For the average cyclist, the handlebar that comes with your bike will suit you for many years of riding pleasure and comfort. The bicycle manufacturers choose a handlebar that is sized appropriately based on the frame size of the bike, and the intended riding conditions for the style of bicycle. However, if you're looking to upgrade your current handlebar, or are building a new bike with custom components, here are a few rules of thumb to keep in mind when choosing a handlebar.
If you go through the process of getting measured for a custom-fit bicycle, this may result in a recommendation for the "ideal" size handlebar. However, there is no "right" or "wrong" when it comes to handlebar fit; it all comes down to your personal preference for comfort and performance. As with most things when it comes to bike parts, there are trade-offs, i.e. each choice you make has some advantages and disadvantages.
In general, a wider handlebar will feel more stable and secure, because the wider the bar, the more leverage you have in controlling the motion of your front fork and wheel. A narrower handlebar will feel more responsive, because the shorter the handlebar, the less movement is required in your arms and hands to get the same amount of steering action. Keep in mind that these are relative descriptions of the steering characteristics, and different riders will have different preferences based on their riding style. For example, most racers prefer a narrower handlebar, in order to get quick, responsive steering for race-day conditions. However, a more casual rider might call that same narrow handlebar too unstable, or "twitchy."
Another advantage of a wider handler is that by placing your hands and arms further apart, this tends to flex out your chest muscles more, and "open up" your rib cage, resulting in better oxygen flow to your lungs and less fatigue during long, epic rides.
The width of handlebars on traditional drop-bar style road bikes is measured in centimeters. Most men's bikes come with a handlebar that is typically about 42cm wide, or possibly 44cm wide for larger frame sizes. Some women's-specific road bikes will come with a narrower handlebar, say 38cm or 40cm. Most manufacturers use a "center-to-center" measurement, meaning that the width is measured based on the middle point of the handlebar tubing, rather than the outside edge, but this is not the case for all companies, so be sure to verify this when making your selection.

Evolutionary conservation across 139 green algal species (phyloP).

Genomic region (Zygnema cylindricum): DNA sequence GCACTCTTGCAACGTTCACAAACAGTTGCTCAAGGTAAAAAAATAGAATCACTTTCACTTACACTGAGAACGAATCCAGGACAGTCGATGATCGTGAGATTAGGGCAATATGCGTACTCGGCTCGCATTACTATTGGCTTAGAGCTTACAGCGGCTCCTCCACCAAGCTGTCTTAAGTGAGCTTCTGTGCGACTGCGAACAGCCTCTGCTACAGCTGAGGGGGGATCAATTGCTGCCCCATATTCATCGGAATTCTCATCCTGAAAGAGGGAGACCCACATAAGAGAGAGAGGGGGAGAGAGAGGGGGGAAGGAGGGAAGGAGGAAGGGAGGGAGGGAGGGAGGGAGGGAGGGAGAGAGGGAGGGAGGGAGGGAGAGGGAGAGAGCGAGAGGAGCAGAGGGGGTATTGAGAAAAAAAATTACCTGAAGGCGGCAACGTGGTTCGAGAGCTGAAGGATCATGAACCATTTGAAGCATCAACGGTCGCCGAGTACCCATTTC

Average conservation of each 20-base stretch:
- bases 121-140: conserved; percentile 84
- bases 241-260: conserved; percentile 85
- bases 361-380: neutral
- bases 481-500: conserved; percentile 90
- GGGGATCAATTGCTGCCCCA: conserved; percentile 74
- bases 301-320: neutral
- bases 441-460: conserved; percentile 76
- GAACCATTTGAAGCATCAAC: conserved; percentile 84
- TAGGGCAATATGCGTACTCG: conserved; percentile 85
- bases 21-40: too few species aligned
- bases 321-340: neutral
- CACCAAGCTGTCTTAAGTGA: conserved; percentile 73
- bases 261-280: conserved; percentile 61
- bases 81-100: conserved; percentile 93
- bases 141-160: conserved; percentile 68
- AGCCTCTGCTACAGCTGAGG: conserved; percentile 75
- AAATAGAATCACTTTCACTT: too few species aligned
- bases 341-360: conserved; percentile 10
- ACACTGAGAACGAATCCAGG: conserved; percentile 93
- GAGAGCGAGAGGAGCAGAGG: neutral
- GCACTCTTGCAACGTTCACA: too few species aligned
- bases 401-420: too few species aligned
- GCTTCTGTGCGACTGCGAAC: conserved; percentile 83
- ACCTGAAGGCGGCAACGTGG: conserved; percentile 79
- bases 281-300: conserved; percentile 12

Road drop handlebars are also available with a variety of drop shapes. If you'd prefer not to lean over as much, you can select a handlebar with a more shallow drop. Most drop bars have an ergonomic shape to fit your hands more comfortably in the dropped sections, but many fixed-gear track bikes still come with a more traditional rounded shape in the drops. Also, handlebars with drop sections that flare outward have recently started to become popular among cyclocross racers and long-distance cycle tourists. If you are selecting a bar of this type, be sure to note whether the width measurement is done at the top (non-flared) part of the handlebar, or the bottom (wider, flared) part.
If you are outfitting a road bike to be used for fully-loaded touring or commuting, use a wider handlebar even if you are accustomed to a narrow one for regular road riding. You'll appreciate the extra control and stability once the bike is loaded up with your camping gear, spare clothes, food, laptop computer, etc.